Latest Enterprise DNA Initiatives

Power BI Challenge 11 - Covid 19 Reporting from Timothy

Here’s Timothy’s entry for Power BI Challenge 11. @tweinzapfel , would you like to share how you built this dashboard and what your inspiration is in building it?



Here’s how Timothy described it:

Given that the count in the original data set is just the cumulative amounts for a given day, I created 4 additional calculated columns in the Covid Data table. I opted to go with calculated columns instead of measures as I just found it quicker this time and the data set was relatively small. The columns were:

“Previous Day Count” – this was used to get the value from the previous day which would then allow me to calculate what the daily count was. I added variables to take both the category (Confirmed, Death, Recovered) as well as location.

“Daily Count” – this would just be the amount in the original Value column (provided with the dataset) minus the previous day count above.

I then added two more columns to find out what the daily change was from the previous day as well as the percentage change. I was hoping to use this information to track the % change over time – but ended up running out of time. I’m hoping someone else did something around this.

Key Measures
There is nothing fancy here. Mainly the daily counts for each category and then 7 day moving averages. I also created Top 10 countries for both confirmed cases and deaths.

Very standard visuals here. I did use the ArcGIS map visual but found that with this as well as the standard Microsoft map that the bubbles representing size aren’t very good at representing the actual amount. A small bubble could be 20 cases or 20,000 cases and they look to be the same size. So overall, I didn’t find this very effective. I am going to review others who used maps to see what you all did.

A new visual that I have never used before is the one for the top 10 countries for confirmed cases/deaths. I used the Infographic Designer visual (available from the custom visual location) – and then used people as the icon. I thought this would be the most relevant to display the number of cases.

Credit for the icon

Icons made by Freepik from

To learn about the real-life scenario presented for the challenge, be sure to click on the image below.


1 Like

This post is part of the Enterprise DNA platform improvements. Through these posts, members and non-members can showcase the resources and inspirations on how they come up with their challenge submissions. We hope all members can utilize it efficiently.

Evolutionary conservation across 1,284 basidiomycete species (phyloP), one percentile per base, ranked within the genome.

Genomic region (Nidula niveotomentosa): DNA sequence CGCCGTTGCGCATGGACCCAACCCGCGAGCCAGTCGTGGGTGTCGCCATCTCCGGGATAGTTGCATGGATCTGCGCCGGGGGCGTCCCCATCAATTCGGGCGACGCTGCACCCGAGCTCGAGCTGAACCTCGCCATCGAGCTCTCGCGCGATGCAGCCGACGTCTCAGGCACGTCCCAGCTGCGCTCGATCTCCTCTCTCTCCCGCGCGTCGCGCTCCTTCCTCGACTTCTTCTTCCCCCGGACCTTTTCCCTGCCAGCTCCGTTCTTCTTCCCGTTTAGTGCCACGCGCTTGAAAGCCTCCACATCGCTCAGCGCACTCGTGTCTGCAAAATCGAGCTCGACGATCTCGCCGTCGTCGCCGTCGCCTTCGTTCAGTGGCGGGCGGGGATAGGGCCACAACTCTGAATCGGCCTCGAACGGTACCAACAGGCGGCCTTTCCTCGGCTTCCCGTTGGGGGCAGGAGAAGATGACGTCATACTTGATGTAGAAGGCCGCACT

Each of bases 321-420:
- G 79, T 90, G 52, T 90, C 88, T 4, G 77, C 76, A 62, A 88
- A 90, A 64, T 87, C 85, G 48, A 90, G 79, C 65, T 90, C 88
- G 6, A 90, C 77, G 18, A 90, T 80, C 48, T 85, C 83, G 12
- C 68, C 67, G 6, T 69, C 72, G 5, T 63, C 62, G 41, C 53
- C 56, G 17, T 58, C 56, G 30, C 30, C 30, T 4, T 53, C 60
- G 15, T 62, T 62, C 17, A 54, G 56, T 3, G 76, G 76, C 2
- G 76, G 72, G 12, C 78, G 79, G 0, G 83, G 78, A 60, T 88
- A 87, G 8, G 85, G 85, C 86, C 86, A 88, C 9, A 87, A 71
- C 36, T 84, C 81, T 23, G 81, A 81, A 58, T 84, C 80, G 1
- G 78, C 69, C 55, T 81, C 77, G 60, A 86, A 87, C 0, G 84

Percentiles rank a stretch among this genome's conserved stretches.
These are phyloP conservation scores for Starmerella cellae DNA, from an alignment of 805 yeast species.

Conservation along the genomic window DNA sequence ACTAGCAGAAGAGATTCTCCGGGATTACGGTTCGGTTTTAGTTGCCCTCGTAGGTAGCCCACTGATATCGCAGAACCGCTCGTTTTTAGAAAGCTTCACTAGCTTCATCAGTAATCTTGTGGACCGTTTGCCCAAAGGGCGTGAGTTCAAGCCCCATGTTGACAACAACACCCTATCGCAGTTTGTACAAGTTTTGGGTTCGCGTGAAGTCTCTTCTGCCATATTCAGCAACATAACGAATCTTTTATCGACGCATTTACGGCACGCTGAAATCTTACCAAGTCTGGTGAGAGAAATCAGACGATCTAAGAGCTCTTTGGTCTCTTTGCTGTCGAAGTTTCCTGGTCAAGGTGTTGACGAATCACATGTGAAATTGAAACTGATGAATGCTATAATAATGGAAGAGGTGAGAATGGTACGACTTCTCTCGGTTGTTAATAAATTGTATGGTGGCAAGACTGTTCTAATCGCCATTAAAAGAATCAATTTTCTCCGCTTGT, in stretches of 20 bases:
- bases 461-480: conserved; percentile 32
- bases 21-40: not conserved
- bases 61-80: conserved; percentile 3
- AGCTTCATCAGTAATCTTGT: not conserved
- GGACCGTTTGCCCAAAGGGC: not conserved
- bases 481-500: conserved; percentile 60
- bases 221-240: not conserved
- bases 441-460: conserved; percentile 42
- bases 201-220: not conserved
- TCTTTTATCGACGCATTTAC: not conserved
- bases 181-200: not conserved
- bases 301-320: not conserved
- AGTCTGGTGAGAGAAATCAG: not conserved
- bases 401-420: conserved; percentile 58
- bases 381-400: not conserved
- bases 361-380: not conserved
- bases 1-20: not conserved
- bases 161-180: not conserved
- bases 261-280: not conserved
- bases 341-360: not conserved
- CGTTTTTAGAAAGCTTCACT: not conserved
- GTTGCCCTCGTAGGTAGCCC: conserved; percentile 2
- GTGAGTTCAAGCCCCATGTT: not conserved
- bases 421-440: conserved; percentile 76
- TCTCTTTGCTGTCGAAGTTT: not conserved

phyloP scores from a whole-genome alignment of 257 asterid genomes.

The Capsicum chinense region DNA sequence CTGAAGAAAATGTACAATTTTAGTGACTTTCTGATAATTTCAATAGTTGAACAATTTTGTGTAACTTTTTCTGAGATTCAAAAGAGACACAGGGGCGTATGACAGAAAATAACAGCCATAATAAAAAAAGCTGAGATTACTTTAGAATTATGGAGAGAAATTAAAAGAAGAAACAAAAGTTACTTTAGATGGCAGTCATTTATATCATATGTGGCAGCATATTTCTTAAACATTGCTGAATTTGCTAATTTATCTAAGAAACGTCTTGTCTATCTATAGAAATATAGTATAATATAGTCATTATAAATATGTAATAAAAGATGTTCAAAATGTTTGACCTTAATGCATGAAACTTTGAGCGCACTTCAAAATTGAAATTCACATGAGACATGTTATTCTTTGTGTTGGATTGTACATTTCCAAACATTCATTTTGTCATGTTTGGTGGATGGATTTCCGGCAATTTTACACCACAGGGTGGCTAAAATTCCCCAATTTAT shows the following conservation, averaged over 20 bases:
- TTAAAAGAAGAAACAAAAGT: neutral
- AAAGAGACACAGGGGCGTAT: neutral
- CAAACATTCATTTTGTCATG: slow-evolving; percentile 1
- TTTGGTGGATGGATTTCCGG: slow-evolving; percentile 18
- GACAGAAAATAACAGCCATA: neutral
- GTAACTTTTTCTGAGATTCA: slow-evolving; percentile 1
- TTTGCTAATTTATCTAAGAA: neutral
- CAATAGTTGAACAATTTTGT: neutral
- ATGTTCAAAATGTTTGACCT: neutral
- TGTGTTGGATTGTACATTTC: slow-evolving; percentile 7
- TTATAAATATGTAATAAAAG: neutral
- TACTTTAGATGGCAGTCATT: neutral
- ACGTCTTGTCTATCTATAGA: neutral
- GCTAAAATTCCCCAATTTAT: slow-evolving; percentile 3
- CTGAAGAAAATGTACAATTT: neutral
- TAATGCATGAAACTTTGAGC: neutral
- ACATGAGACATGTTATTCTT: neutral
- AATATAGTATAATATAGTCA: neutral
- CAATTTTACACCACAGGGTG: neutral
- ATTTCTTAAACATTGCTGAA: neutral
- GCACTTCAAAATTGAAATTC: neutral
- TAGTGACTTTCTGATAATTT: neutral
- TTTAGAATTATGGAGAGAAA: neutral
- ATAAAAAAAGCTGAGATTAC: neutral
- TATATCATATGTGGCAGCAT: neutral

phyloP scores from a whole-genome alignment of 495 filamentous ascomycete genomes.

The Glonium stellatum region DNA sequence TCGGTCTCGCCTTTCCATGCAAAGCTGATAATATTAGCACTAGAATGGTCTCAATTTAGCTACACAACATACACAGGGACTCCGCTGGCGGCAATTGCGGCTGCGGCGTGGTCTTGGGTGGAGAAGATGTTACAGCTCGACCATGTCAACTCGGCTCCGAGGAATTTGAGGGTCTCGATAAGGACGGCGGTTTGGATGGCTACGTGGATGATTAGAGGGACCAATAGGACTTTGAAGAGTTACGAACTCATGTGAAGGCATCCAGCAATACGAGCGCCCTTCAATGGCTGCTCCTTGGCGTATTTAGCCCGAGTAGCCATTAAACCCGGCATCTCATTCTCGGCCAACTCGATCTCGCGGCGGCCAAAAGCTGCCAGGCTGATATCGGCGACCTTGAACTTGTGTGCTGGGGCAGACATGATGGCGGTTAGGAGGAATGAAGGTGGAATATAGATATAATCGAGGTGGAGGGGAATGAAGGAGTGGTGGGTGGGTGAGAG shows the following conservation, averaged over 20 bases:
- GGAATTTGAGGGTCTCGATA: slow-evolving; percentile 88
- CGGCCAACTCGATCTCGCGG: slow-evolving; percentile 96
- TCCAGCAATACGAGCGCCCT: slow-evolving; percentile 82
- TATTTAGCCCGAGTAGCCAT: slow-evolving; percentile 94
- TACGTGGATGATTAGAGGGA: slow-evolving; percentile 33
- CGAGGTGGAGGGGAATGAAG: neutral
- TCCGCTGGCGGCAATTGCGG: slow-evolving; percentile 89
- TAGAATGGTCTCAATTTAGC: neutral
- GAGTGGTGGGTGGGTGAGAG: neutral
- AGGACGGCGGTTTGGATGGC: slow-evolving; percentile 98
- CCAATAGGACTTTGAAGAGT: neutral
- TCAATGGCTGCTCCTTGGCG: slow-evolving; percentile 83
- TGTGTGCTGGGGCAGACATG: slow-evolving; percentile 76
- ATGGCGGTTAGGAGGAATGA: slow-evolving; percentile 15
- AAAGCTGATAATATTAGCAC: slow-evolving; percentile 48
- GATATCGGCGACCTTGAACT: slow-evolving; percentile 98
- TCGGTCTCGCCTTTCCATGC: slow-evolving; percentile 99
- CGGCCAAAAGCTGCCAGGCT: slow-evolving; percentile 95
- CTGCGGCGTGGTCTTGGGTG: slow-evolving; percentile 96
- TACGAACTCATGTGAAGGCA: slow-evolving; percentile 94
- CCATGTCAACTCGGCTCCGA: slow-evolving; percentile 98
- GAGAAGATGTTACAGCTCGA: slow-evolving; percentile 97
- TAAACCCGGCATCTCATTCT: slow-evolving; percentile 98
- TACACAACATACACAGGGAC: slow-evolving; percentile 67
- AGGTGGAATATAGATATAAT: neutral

1 Like


I really like the look of this report, and both you and @datazoe did something important with your reports that has really stuck with me as I went through all the entries in detail this weekend. In working through this challenge, I found myself getting so immersed in the data modeling and analytical issues that at times I lost sight of the fact that this is not hypothetical sales data or IT help desk tickets, but that each and every data point represents the death or illness of an actual person. Your creative use of Infographic Designer and @datazoe’s “mourners multiplier” parameter drove that point home in different but equally effective ways. I think sometimes Infographic Designer can be used to create what Edward Tufte refers to as “chartjunk”, but judicious use of it can really effectively convey important context, which I think you’ve done here. Well done.

  • Brian

@BrianJ - thanks for the great feedback!


A couple of other comments I meant to include in my earlier message:

  1. I totally agree with your decision to emphasize confirmed and deaths. The recovered field is a wonky mess, and I don’t even know how to interpret it (i.e., is high recovered a bad outcome because it means you have a lot of cases, or a good outcome because it means you may have kept a sizable number of confirmed from becoming deaths?)

  2. for your confirmed and deaths visuals, I would recommend using the red for deaths and a different color for confirmed. The current mixing of colors for both doesn’t lend itself to the “at a glance” interpretation that your dashboard is otherwise set up so well to provide.

  • Brian